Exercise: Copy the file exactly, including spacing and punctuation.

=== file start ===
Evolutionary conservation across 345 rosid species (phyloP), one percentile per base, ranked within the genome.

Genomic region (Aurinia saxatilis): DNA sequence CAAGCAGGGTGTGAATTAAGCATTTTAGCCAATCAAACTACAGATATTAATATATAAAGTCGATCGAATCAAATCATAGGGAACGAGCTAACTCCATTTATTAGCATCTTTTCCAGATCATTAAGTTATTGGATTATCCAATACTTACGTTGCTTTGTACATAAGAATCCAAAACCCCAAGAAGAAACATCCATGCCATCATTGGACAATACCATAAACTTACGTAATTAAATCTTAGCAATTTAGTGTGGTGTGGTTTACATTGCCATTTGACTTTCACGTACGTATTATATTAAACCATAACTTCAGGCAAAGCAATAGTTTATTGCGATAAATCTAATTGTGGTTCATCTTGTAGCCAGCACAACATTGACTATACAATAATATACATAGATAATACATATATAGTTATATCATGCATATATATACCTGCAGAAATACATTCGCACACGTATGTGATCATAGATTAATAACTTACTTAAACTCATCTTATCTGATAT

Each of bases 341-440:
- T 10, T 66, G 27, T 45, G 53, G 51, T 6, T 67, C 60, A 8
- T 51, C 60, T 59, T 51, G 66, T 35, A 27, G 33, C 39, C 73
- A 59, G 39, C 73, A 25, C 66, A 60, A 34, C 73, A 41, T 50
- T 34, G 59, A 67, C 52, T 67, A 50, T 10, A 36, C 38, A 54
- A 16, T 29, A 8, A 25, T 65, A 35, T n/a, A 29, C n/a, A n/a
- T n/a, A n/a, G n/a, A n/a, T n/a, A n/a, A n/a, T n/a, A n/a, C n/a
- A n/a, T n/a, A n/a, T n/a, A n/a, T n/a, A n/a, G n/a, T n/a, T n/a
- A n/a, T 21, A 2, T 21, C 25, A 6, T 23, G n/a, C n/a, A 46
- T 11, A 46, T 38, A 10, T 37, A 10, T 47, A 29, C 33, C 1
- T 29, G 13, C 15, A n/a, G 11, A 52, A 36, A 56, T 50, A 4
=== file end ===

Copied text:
Evolutionary conservation across 345 rosid species (phyloP), one percentile per base, ranked within the genome.

Genomic region (Aurinia saxatilis): DNA sequence CAAGCAGGGTGTGAATTAAGCATTTTAGCCAATCAAACTACAGATATTAATATATAAAGTCGATCGAATCAAATCATAGGGAACGAGCTAACTCCATTTATTAGCATCTTTTCCAGATCATTAAGTTATTGGATTATCCAATACTTACGTTGCTTTGTACATAAGAATCCAAAACCCCAAGAAGAAACATCCATGCCATCATTGGACAATACCATAAACTTACGTAATTAAATCTTAGCAATTTAGTGTGGTGTGGTTTACATTGCCATTTGACTTTCACGTACGTATTATATTAAACCATAACTTCAGGCAAAGCAATAGTTTATTGCGATAAATCTAATTGTGGTTCATCTTGTAGCCAGCACAACATTGACTATACAATAATATACATAGATAATACATATATAGTTATATCATGCATATATATACCTGCAGAAATACATTCGCACACGTATGTGATCATAGATTAATAACTTACTTAAACTCATCTTATCTGATAT

Each of bases 341-440:
- T 10, T 66, G 27, T 45, G 53, G 51, T 6, T 67, C 60, A 8
- T 51, C 60, T 59, T 51, G 66, T 35, A 27, G 33, C 39, C 73
- A 59, G 39, C 73, A 25, C 66, A 60, A 34, C 73, A 41, T 50
- T 34, G 59, A 67, C 52, T 67, A 50, T 10, A 36, C 38, A 54
- A 16, T 29, A 8, A 25, T 65, A 35, T n/a, A 29, C n/a, A n/a
- T n/a, A n/a, G n/a, A n/a, T n/a, A n/a, A n/a, T n/a, A n/a, C n/a
- A n/a, T n/a, A n/a, T n/a, A n/a, T n/a, A n/a, G n/a, T n/a, T n/a
- A n/a, T 21, A 2, T 21, C 25, A 6, T 23, G n/a, C n/a, A 46
- T 11, A 46, T 38, A 10, T 37, A 10, T 47, A 29, C 33, C 1
- T 29, G 13, C 15, A n/a, G 11, A 52, A 36, A 56, T 50, A 4